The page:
Tectonic synthesis of the deepwater Lamprea thrust and fold belt, offshore Burgos Basin, western Gulf of Mexico
|Trudgill, Bruce, 1964-
|Includes bibliographical references.
|Hydrocarbon exploration in the deepwater Western Gulf of Mexico, offshore Burgos Basin, Tamaulipas, Mexico, has been mainly focused in the NE-SW structural trend of the Perdido fold belt. Recent exploration efforts have targeted the adjacent Lamprea thrust and fold belt, located south of the Perdido trend. Deepwater channel and lobe systems constitute the Oligocene plays in the underexplored Lamprea trend. The objective of this research is to understand the tectonic evolution of the Lamprea thrust and fold belt, as recent oil and gas discoveries proved the presence of economic hydrocarbon accumulations. The Lamprea thrust and fold belt is located at the toe of a regional, gravity-driven linked system in the Western Gulf of Mexico. Middle Eocene to Late Oligocene strata were folded and thrusted during a Late Oligocene to Early Miocene compressional episode. A wide variety of thin-skinned NW-SE trending structures, such as imbricate systems, pop-up anticlines, and shear fault propagation folds characterizes the structural style. This compressional province detaches on an overpressurized Middle Eocene shale-system. Seismic velocity analysis suggests that variable degrees of overpressure affected the mechanical properties of the shale-based detachment, exerting a first order control on the development of different structural styles. Sequential restorations suggest that the Lamprea thrust and fold belt initiated as a series of N-S shale-cored folds. Subsequent shortening was accommodated by imbrication to the West of the shale-cored folds. Precursor folds evolved into breakthrough shear fault propagation folds in the East, and pop-up structures in the central area. The Lamprea thrust and fold belt followed an out-of-sequence propagation style, and most of the thrusts propagated along strike in a N-S direction. Shortening rates decreased from 4.75 mm/y in the South to 4.09 mm/y in the North. Restoration sensitivity analysis of seismic-derived interpretation error, and forward and inverse numerical modeling decreased uncertainty while providing viable restored cross-sections. The combination of two different restoration methods provided a more compelling kinematic model, including a thrust propagation sequence. This approach can be used in analogous structural areas. The top Late Oligocene pre-kinematic sequence was severely affected by subaqueous erosion caused by bottom currents that removed as much as 83 km3 of rock volume. Early Miocene increase of oceanographic current velocities in the Gulf of Mexico due to a progressive termination of global equatorial flow is considered the cause of this erosional episode. The main results of this research include (1) more precise timing of faulting, and (2) paleobathymetry reconstructions. The results can be directly integrated into petroleum system analysis to assess hydrocarbon migration and charge, and evaluate the distribution of structurally controlled deepwater reservoirs.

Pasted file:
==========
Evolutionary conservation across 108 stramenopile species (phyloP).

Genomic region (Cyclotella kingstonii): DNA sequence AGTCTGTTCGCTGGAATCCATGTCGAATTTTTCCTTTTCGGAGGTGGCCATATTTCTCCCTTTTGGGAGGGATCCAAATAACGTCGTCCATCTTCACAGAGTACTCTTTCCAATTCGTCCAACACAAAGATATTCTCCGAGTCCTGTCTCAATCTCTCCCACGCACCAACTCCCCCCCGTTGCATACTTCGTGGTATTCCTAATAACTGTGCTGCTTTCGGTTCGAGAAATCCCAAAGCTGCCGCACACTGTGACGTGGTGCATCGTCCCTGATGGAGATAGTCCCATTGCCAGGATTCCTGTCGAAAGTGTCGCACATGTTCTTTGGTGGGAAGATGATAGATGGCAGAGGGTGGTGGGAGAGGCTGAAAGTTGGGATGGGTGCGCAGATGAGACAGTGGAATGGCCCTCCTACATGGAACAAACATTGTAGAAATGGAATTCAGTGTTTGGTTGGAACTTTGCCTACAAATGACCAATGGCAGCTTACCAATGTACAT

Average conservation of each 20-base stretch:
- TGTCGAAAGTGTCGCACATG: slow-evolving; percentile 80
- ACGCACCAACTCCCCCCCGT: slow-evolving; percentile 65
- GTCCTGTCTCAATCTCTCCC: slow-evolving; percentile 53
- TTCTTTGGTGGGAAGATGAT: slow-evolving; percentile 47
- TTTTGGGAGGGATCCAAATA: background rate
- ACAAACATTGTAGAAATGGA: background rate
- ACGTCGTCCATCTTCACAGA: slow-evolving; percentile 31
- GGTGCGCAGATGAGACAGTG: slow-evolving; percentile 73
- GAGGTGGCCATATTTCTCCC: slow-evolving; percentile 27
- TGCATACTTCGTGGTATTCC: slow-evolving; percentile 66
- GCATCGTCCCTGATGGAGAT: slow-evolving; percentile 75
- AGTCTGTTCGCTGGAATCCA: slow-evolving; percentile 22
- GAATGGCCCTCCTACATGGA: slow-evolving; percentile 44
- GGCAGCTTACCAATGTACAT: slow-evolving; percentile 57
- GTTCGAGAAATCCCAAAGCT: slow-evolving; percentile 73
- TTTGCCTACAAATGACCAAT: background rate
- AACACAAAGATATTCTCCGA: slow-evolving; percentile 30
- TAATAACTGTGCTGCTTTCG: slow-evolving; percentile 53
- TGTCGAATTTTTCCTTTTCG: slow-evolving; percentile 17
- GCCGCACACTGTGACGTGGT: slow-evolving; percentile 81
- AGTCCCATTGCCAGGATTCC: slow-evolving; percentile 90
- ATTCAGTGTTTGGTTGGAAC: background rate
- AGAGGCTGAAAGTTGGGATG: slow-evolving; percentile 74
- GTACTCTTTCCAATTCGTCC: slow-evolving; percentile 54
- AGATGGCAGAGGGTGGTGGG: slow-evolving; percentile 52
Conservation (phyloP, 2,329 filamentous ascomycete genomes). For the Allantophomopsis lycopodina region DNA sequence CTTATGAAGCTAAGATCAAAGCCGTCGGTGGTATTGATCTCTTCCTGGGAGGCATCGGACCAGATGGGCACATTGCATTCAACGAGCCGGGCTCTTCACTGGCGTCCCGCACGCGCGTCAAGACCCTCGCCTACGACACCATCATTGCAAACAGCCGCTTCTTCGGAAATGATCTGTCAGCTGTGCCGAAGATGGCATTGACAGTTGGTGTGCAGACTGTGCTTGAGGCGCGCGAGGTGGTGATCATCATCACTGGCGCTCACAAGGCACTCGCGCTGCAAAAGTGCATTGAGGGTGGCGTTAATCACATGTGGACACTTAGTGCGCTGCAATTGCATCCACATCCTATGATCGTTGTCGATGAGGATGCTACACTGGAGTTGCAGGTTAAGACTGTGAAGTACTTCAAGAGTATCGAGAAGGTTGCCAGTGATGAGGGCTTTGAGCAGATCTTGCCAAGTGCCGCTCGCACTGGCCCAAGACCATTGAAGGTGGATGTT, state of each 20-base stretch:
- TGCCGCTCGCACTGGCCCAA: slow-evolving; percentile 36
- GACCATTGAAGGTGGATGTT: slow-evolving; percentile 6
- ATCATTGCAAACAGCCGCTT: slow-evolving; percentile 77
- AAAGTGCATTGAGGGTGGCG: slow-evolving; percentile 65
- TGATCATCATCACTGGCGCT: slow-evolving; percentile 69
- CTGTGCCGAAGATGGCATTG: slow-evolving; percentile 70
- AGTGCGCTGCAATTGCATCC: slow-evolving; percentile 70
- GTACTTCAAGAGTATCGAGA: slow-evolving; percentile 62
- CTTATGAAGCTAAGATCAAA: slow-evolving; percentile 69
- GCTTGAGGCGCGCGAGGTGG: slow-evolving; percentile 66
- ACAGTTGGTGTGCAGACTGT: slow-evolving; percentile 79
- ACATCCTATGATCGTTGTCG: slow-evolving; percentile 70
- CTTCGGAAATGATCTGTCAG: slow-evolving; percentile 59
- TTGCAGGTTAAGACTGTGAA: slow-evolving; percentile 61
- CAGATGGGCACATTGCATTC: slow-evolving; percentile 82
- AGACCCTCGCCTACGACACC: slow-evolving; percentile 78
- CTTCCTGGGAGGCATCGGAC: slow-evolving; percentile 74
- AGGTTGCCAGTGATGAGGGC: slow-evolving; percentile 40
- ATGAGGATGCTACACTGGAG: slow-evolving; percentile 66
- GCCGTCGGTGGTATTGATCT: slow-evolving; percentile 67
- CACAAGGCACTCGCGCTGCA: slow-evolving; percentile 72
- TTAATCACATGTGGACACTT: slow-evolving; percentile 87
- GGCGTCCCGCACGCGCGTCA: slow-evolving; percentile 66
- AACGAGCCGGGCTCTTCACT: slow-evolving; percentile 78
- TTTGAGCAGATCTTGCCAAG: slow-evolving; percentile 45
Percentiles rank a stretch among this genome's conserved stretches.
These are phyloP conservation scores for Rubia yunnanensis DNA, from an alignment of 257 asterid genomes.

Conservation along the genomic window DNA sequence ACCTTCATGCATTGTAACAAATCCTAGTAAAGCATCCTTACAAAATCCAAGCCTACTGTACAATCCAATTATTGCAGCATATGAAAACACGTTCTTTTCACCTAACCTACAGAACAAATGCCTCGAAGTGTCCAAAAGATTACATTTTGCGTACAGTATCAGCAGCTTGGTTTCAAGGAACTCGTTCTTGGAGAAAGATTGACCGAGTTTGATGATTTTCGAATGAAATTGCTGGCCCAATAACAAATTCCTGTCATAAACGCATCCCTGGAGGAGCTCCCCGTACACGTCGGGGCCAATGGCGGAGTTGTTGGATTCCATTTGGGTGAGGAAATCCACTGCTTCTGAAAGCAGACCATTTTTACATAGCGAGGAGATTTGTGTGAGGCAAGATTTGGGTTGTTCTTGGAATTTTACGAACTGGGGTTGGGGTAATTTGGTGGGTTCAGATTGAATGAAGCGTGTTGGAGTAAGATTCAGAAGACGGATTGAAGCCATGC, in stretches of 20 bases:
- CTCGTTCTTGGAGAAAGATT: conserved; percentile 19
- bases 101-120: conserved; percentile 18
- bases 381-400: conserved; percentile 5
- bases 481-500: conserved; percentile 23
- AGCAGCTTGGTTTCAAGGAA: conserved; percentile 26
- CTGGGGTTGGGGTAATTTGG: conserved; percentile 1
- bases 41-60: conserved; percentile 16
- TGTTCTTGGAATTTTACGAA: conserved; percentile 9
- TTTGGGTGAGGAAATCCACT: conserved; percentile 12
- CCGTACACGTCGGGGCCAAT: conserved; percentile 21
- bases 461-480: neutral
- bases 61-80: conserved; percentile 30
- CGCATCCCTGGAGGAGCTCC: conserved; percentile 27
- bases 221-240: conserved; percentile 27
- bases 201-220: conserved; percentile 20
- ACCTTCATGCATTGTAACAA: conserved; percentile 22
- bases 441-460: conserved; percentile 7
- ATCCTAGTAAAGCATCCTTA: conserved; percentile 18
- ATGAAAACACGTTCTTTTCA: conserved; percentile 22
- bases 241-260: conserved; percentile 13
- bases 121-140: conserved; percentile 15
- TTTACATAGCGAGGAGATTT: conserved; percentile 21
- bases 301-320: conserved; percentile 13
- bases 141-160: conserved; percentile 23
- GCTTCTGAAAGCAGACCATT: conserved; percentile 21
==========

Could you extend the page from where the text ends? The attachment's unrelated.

|Colorado School of Mines. Arthur Lakes Library
|2018 - Mines Theses & Dissertations
|Copyright of the original work is retained by the author.
|Tectonic synthesis of the deepwater Lamprea thrust and fold belt, offshore Burgos Basin, western Gulf of Mexico
|Wood, Lesli J.
|Jackson, Christopher A.
|Master of Science (M.S.)
|Geology and Geological Engineering
|Colorado School of Mines
|Embargo Expires: 06/14/2019